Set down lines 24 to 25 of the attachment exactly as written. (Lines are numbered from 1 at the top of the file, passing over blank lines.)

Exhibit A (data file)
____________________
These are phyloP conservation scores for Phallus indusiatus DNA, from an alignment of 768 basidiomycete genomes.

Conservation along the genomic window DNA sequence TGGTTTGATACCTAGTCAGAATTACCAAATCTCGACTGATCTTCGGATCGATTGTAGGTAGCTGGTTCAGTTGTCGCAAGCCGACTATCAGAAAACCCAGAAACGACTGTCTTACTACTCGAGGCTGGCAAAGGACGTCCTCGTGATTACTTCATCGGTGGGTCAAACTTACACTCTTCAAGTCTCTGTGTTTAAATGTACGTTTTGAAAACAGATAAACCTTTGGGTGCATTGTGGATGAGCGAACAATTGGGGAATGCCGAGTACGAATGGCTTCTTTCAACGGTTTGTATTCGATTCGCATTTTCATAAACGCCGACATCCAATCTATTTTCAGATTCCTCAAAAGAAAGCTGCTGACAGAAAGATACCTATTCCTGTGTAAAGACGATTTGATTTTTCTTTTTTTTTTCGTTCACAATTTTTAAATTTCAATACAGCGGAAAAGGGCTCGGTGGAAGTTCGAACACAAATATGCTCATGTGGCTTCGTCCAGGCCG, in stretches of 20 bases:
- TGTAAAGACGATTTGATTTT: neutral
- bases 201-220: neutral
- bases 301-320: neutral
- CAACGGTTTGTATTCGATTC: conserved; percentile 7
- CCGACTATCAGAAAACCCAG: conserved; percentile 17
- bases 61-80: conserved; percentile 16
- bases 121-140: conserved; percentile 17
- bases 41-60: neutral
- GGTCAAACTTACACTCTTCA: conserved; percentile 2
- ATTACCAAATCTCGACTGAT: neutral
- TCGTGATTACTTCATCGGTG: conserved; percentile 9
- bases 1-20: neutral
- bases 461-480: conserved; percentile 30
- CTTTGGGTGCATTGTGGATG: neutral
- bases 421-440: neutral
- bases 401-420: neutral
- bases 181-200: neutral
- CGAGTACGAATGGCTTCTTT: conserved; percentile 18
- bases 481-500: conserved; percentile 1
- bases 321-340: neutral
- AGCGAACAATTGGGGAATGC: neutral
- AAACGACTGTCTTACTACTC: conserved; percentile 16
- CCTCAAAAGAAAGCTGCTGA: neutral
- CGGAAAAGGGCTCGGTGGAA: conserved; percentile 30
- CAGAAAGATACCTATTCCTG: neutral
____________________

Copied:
- AAACGACTGTCTTACTACTC: conserved; percentile 16
- CCTCAAAAGAAAGCTGCTGA: neutral